collection, processing and exploitation, analysis and production, and dissemination— referred to by the Joint Staff as the intelligence process, or the Joint Intelligence Cycle (see Figure 2-2).4 Deficiencies in any PCPAD element can reduce the effectiveness of the overall intelligence cycle.5,6 For example, as the Air Force is painfully aware, it does little good to acquire the capability to collect data from a wide-area aerial surveillance system if those data cannot be processed and turned into actionable information within a recognized time period of usefulness.
One of the major issues posed by the integration of new technologies into an existing mix of ISR systems is sustainability. For example, the protracted conflict in Southwest Asia and the demands of the kind of the counterinsurgency (COIN)
5For additional information on the PCPAD process, see Jesse Flanigan, 2011, “Intelligence Supportability Analysis for Decision Making.” Available at http://spie.org/documents/Newsroom/Imported/003661/003661_10.pdf. Accessed February 27, 2012.
6GAO. 2011. “Intelligence, Surveillance, and Reconnaissance: Actions Are Needed to Increase Integration and Efficiencies of DOD’s ISR Enterprise.” Available at http://www.gao.gov/products/GAO-11-465. Accessed July 28, 2011.
warfare fought there caused the combatant commander to require a large number of quick-reaction capabilities (QRC) and new ISR capabilities. This quick-reaction, or “Urgent Operational Need” (UON) process worked well in delivering to the warfighter important operational capabilities, but the process is not sustainable in the long run. Because many QRC projects result in the fielding of new technologies and systems for which there is little experience and for which long-term sustainability is an unknown, the costs and difficulties in repairing, training for, supplying, and otherwise supporting a host of one-of-a-kind systems are large challenges for the military services.7 With the conflict now diminishing, the Air Force needs to determine if it should—or how it should—permanently bring these new capabilities, such as non-traditional ISR (NTISR), into its ISR enterprise.8,9 The Deputy Chief of Staff of the Air Force for ISR recently noted:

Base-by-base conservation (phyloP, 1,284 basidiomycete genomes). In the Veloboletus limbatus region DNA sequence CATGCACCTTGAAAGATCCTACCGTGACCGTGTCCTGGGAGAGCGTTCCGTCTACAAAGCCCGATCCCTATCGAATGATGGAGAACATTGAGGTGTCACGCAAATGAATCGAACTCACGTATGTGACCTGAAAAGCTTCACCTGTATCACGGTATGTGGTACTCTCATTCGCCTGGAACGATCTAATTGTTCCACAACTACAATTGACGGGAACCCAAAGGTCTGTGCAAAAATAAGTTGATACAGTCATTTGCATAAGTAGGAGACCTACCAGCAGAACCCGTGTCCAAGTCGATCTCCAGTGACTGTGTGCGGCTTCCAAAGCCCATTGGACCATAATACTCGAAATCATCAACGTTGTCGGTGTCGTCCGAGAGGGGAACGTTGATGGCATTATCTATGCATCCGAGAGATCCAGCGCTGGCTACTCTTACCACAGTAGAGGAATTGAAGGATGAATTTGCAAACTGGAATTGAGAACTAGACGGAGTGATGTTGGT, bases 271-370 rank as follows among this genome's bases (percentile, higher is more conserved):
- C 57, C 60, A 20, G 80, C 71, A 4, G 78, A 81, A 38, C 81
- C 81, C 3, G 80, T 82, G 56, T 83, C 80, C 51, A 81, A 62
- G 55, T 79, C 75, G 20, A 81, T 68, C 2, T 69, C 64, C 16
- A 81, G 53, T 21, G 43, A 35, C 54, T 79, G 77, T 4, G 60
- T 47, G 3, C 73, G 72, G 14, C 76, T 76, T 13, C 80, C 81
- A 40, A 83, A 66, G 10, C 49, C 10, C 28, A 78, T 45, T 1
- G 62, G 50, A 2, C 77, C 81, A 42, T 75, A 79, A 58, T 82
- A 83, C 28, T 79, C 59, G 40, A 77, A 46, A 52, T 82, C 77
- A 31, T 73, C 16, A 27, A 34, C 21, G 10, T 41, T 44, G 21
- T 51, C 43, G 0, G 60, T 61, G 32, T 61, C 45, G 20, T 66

The Air Force will take “a year or two” to decide whether to keep, expand, or jettison a variety of “boutique” intelligence-surveillance-reconnaissance capabilities created as ad-hoc solutions to special needs during the past 10 years of war in Iraq and Afghanistan …. These “quick-reaction capability” programs, such as Gorgon Stare and Blue Devil, to name just two, “need to play out” a while longer so USAF can determine if they are worth the expense of continuing …. Gorgon Stare vastly increases the ISR “take” from an MQ-9 Reaper, for instance, but the Air Force is staggering under the weight of the data the systems are generating …. Gorgon Stare and Blue Devil generate “53 terabytes a day” of data, equivalent to “12 years of video” …. Collectively, … USAF’s high-definition video systems are generating six petabytes, or “80 years” of high-def video a day. USAF will have to invest heavily in processing, exploitation, and distribution systems to keep up with the flow, and will need lots of analysts skilled at synthesizing “all source” ISR….10